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Abstract problem. Imagine the world is a cube, made of multiple cubical cells along all the dimensions of the cube.

Now, imagine you are able to rent certain volumes for certain periods of time, for example: you rent a 3x3x3 volume with coordinates [1, 1, 1] to [3, 3, 3] for year 2012. Then you rent a 2x2x2 volume with coordinates [4, 1, 1] to [5, 2, 2] for year 2012.

Now, imagine you are able to let out volumes that you have rented, in periods for which you have acquired them. For example, having rented the volumes as defined above, you let out a 5x2x1 cell volume with coordinates [1, 1, 1] to [5, 2, 1] for Q1'2012. Then youlet out cell [5, 2, 2] for the whole year 2012.

You can rent the same volumes in multiple "rental contracts", and let them out, also in multiple "contracts".

The question is - what data structures and algorithms can be used to answer questions like:

  • When can I let out a certain cell?
  • What cells can I let out in a certain period?
  • Can I let out cells of certain coordinates, not including all the dimensions (e.g.: someone wants to rent any cells that have coordinate X between 2 and 4 for year 2012)?

A brute force approach (try every combination to check) is out of question. The data set I need this to work is 5-dimensional (with more dimensions potentially coming soon), and the dimensions are 100-200 items long on average.

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What does it mean to let something out? Wiktionary suggest "to release", but I don't see how could it be applied here. –  Dialecticus Dec 19 '11 at 15:19
    
"To let out" means to allow tenants to use the property you own, opposite of "to rent", which means you would like to use property someone else owns. At least that's what dictionary says to me. Pardon me if it's incorrect, as English isn't my native language. –  Marcin Seredynski Dec 19 '11 at 15:29

2 Answers 2

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If you treat time as just another dimension then what you describe looks like the sort of queries you might expect to want to pose about any collection of objects in n-dimensional space.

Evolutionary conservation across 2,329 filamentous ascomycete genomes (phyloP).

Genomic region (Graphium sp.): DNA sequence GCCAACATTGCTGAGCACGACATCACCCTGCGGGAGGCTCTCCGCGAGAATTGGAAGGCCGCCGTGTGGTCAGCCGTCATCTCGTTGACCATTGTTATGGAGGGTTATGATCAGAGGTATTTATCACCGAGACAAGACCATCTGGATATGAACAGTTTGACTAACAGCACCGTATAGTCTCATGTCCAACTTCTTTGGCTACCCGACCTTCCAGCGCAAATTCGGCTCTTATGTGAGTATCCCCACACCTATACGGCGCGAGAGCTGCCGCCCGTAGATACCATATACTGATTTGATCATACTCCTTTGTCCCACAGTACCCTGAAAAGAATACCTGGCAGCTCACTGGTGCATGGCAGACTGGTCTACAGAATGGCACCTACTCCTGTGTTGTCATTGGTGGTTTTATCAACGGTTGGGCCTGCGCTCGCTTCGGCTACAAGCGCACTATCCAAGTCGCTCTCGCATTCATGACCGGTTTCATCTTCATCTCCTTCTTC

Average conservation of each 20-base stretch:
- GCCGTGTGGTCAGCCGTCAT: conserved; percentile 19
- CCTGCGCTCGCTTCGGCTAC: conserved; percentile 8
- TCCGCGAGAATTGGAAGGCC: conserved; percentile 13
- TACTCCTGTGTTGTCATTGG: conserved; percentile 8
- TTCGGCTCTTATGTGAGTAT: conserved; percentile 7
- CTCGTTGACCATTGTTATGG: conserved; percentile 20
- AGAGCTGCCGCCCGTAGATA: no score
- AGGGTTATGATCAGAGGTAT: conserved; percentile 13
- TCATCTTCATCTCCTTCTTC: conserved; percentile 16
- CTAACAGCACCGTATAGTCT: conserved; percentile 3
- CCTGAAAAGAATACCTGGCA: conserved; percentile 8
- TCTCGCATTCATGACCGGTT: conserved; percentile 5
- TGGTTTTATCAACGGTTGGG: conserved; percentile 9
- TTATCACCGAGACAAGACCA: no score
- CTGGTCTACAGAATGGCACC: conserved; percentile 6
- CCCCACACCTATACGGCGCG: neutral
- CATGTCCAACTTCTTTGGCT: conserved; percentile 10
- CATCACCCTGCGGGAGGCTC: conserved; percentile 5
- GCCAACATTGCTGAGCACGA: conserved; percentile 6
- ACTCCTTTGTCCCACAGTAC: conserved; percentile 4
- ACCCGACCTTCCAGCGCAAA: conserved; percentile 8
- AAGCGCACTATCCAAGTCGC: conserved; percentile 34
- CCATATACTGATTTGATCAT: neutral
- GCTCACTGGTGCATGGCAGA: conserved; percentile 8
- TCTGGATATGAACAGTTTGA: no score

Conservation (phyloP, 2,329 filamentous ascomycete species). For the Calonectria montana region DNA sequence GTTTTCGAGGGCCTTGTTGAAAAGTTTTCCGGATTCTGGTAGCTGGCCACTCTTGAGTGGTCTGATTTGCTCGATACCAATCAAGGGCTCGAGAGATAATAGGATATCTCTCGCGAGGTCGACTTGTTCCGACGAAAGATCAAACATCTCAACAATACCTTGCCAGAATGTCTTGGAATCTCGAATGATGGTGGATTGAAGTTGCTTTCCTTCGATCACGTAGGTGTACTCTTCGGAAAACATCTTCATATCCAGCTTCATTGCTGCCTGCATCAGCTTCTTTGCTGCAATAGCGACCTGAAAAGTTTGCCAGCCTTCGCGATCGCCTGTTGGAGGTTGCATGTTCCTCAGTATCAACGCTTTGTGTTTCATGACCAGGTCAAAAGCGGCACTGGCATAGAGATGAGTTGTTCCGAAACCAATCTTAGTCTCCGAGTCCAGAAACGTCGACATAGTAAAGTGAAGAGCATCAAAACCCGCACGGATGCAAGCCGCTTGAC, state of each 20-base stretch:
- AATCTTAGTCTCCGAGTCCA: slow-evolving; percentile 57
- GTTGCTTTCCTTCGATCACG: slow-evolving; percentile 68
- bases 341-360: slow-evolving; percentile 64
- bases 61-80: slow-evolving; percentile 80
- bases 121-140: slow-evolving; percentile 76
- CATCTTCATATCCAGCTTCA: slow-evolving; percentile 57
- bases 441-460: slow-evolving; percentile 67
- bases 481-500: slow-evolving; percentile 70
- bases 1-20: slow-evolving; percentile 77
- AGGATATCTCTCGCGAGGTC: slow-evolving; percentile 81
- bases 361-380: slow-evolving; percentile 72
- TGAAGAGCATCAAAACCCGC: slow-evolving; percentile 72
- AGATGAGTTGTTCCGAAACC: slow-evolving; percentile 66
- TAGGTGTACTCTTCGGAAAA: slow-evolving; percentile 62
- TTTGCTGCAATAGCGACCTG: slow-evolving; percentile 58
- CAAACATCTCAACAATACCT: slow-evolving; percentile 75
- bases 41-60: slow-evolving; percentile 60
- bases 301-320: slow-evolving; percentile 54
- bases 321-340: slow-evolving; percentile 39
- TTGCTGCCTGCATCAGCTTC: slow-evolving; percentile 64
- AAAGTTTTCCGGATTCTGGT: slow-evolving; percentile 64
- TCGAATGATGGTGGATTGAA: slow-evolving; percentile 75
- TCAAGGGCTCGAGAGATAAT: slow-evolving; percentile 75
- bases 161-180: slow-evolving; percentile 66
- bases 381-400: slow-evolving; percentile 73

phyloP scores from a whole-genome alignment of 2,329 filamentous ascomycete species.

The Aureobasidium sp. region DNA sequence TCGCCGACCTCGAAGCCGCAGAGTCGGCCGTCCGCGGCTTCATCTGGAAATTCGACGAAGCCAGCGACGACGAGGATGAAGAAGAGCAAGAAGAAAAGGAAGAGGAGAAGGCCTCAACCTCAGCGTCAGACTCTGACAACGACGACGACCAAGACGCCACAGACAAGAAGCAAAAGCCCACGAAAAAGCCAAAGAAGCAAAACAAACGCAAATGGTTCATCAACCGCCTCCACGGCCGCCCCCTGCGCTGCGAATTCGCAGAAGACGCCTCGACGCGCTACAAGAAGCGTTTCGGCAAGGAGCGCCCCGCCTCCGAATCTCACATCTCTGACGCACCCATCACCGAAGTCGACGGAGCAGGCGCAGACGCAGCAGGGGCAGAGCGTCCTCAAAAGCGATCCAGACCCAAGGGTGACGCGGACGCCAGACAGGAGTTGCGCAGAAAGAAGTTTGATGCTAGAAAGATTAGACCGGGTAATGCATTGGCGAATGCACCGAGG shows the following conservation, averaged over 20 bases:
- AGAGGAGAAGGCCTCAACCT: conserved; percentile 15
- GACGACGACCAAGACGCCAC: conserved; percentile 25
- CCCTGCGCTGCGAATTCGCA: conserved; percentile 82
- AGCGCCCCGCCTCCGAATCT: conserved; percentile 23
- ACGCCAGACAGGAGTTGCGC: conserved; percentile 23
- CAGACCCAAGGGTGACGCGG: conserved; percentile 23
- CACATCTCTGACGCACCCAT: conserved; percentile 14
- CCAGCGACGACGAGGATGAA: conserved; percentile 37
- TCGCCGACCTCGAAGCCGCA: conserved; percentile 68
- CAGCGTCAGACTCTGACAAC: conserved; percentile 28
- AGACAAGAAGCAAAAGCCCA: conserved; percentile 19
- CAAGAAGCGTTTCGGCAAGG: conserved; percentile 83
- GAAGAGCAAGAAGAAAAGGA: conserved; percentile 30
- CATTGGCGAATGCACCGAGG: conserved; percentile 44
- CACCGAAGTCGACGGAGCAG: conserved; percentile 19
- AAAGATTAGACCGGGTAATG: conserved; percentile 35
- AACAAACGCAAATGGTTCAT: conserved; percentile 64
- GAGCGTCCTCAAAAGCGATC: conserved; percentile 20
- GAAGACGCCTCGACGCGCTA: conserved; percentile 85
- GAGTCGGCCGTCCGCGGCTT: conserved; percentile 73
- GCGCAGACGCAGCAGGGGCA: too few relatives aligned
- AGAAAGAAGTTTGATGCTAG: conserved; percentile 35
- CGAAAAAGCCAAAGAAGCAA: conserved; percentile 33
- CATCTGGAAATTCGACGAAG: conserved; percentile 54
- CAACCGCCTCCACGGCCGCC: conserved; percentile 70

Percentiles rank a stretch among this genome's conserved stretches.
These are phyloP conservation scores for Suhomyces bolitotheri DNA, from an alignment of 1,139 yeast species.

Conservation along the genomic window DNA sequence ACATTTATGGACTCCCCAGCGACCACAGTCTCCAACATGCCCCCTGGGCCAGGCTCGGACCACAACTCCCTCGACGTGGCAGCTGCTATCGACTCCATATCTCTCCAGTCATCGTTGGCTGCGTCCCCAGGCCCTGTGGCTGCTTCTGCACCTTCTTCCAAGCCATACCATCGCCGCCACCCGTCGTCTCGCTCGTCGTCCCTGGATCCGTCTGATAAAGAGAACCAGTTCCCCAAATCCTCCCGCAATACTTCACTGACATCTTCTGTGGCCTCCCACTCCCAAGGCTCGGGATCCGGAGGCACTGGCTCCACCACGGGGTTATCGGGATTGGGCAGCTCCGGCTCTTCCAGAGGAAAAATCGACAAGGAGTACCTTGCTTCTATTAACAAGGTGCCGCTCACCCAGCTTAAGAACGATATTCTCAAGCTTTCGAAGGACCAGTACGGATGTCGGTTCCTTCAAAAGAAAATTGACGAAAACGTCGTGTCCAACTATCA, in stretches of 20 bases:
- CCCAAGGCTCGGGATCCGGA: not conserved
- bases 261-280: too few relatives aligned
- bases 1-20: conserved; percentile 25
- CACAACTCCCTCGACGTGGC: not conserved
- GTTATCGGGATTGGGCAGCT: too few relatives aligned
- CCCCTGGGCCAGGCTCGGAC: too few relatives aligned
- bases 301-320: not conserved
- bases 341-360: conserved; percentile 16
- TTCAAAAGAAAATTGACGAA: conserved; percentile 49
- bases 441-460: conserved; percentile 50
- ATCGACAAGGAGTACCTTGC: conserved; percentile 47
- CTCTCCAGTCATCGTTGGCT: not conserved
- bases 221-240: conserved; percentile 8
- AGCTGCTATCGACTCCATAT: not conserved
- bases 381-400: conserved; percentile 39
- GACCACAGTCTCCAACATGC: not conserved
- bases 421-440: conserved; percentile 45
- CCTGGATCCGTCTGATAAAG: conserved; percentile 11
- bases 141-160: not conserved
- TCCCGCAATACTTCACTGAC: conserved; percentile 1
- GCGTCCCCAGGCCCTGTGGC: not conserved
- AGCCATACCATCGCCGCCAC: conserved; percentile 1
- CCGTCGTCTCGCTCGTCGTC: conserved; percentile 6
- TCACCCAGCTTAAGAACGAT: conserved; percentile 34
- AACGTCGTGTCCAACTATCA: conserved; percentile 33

That suggests to me something like http://en.wikipedia.org/wiki/K-d_tree or possibly some n-dimensional version of http://en.wikipedia.org/wiki/Octree. The catch, of course, is that these datastructures run out of steam as the number of dimensions increase.

You rule out the brute force approach of checking every cell. Are you also forced to rule out the brute force approach of checking each query against each known object in the n-dimensional space? Since everything seems to be an axis-aligned n-dimensional rectangle, checking for the intersection of a query with an object may not be hard - and this may be what you will get anyway if you attempt to duck the problem by throwing it a database query package or some very high level language - a database full table scan.

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Yes, time could be treated as yet another dimension. The periods of time I need to analyze may be up to 50 year long, with a daily granularity. This potentially makes this new dimension 18250 units long (give or take). I could probably compress this to meaningful date ranges and use them as a key. That is a good hint, and would change my problem to a variation of "does the request (time + space) hypercube get carved out to zero by the hypercubes describing what I have acquired". That, and potentially more boolean logic with what I have already let out from my possible rentals. –  Marcin Seredynski Dec 19 '11 at 15:48

As mcdowella points out, Octree and k-d trees lose efficiency as the number of dimensions increased beyond about 4 or 5. Since you haven't said what the dimensions are, I'm going to assume they are properties of the objects you are talking about. Just put them in an RDBMS and use indexes on these fields. A good implementation can have good performance doing a query against multiply-indexed items.

If your dimensions have binary values (or small enums) then something else will likely be better.

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The dimensions map to values in a lookup table. Like locations or products. For example, a hypercube can say - I am able to sell advertising space for socks and hats in London and Berlin, in Q1'2012. –  Marcin Seredynski Dec 19 '11 at 15:56
    
socks is a binary dimension, so is hats. London and Berlin are mutually exclusive so would be different points on a "location axis". Is this a correct interpretation? Is your space a bitfield of products, an axis of locations, and an axis of time? –  phkahler Dec 19 '11 at 21:46
    
The characteristic of all the dimensions is that all are bitfields, really, and nothing can be assumed to be mutually exclusive in these dimensions. –  Marcin Seredynski Dec 20 '11 at 9:47

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